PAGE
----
The Armed Services Vocational Aptitude Battery (ASVAB) is a three-hour test of basic skills, used to determine eligibility for joining the military. The most commonly used version is the CAT-ASVAB, administered via a computer terminal that has been “modified so that only the keys needed to answer the test questions are labeled,” as explained at the Military.com website. It’s a “Computer Adaptive Test,” which means your answers to the initial questions influence the difficulty of those which follow.
The maximum possible composite score is 99, but the minimum scores necessary for recruitment range from only 31 for the Army or Marines, to 45 for the Coast Guard. And yet, an astonishing new report released by The Education Trust shows that one in four high-school graduates fail to achieve a score above 30.
As the Associated Press notes, this dismal performance lines up with other standardized test results. For example, a 2009 National Assessment of Education Progress discovered 26% of high school seniors performed below the “basic” reading level.
This is just the latest embarrassment for our high-priced, incompetent educational system. Insulated from consequence, and focused on politics and ideology over the demands of education, its endless excuses and demands for money collapse before a hard-nosed military establishment that considers basic fitness to be a binary question. We’re not looking at a report that says one in four children can’t pass that basic exam. It says one in four high school graduates lack the essential skills to succeed in a technological society. “Graduation” means they have been pronounced them acceptable products of the educational system.
You hear a lot of noise about the “superior quality” of union products. The military has pronounced a quarter of the teacher’s union output to be defective. These kids are carrying diplomas, but they can’t handle simple questions about math, science, and reading.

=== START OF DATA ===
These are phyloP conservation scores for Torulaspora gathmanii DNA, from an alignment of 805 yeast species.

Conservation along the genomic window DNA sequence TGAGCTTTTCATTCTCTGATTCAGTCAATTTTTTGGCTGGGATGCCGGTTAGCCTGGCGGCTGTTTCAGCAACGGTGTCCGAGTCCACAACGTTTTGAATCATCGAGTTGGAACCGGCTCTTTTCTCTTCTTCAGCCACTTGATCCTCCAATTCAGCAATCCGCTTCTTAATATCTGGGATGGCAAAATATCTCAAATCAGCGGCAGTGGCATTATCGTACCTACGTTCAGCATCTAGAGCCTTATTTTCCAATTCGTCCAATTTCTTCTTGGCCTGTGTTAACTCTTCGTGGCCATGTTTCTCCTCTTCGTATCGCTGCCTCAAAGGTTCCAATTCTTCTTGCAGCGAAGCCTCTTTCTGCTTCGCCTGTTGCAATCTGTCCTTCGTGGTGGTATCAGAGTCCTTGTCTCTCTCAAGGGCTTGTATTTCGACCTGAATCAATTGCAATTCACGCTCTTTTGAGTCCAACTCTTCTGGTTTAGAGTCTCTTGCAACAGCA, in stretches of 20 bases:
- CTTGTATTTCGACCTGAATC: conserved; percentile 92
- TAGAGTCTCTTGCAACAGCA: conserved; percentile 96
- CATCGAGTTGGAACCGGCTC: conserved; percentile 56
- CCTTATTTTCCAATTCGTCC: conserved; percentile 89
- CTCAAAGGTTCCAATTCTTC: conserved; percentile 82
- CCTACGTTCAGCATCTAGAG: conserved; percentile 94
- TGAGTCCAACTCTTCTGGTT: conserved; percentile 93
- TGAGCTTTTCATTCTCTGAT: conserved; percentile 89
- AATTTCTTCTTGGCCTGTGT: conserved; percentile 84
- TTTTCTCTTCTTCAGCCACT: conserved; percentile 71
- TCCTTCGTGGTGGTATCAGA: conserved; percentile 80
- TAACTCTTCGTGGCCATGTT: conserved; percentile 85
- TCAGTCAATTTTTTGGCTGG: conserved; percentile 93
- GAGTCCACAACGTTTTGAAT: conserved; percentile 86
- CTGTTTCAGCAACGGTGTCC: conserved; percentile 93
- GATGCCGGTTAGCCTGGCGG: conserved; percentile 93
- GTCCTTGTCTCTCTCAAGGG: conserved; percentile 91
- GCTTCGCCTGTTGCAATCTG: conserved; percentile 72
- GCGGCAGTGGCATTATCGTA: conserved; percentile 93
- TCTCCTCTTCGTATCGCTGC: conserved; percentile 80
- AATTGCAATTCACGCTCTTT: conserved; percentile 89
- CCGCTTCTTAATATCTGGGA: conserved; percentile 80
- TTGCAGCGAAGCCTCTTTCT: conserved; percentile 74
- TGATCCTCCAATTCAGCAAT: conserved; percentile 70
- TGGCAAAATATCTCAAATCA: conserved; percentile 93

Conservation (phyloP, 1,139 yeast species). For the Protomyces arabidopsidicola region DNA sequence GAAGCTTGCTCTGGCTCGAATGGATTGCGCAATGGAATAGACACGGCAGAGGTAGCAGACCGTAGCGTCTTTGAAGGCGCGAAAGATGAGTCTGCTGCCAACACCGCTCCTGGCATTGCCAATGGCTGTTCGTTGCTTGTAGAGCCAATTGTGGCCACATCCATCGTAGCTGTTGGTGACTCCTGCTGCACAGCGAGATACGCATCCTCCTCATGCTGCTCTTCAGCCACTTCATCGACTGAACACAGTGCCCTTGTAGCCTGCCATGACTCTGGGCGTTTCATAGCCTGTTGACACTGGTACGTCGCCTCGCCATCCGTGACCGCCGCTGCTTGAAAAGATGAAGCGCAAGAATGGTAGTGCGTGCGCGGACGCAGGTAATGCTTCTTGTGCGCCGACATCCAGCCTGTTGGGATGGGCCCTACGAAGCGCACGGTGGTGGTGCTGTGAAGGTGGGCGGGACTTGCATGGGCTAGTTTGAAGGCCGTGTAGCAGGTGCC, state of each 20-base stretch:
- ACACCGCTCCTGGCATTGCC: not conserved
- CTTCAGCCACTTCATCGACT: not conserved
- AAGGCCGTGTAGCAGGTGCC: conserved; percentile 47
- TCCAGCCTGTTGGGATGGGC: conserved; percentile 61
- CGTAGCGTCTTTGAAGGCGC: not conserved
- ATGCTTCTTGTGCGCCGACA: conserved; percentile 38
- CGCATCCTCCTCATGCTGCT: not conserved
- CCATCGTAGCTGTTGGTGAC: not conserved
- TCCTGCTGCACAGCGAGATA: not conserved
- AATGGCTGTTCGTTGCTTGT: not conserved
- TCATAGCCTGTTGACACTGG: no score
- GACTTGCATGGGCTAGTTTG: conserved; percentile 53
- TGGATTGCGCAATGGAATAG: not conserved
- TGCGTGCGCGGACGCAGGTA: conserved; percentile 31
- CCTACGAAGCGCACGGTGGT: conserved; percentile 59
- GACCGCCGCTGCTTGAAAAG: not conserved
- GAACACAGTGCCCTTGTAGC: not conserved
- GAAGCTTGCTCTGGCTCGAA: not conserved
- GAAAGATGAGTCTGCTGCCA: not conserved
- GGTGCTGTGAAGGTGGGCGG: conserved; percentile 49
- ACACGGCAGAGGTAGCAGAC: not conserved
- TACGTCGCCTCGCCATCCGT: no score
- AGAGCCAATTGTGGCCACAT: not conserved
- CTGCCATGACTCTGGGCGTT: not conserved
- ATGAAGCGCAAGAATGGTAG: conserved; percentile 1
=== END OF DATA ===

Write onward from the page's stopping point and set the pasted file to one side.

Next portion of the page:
The ASVAB may be the first time these “graduates” encountered an organization unwilling to compromise its standards to avoid hurting their feelings, or making itself look bad. One interesting fact about the ASVAB is that it is only administered in English, for perfectly logical reasons. This could be trouble for the “beneficiaries” of bilingual education, who would have been much better off with total immersion in our common language. The military is keenly interested in people with multiple language skills, but English is the one you’ve got to have.
The Pentagon is understandably worried about maintaining readiness when so many potential recruits are disqualified by worthless high-school diplomas. Our current educational system has been given decades of rising budgets to turn in a diminishing performance. Even the phenomenal educational potential of the Internet has not been enough to reverse their decline. We can put the collected wisdom of the human race on every desktop, but a quarter of our graduates can’t meet the modest, yet inflexible, minimum standards of the Armed Forces.
Both the practice of democracy and its defense are tasks for an educated population. If we can’t see our way clear to introducing competition and accountability to education by privatizing it, maybe we should consider letting the military run the schools.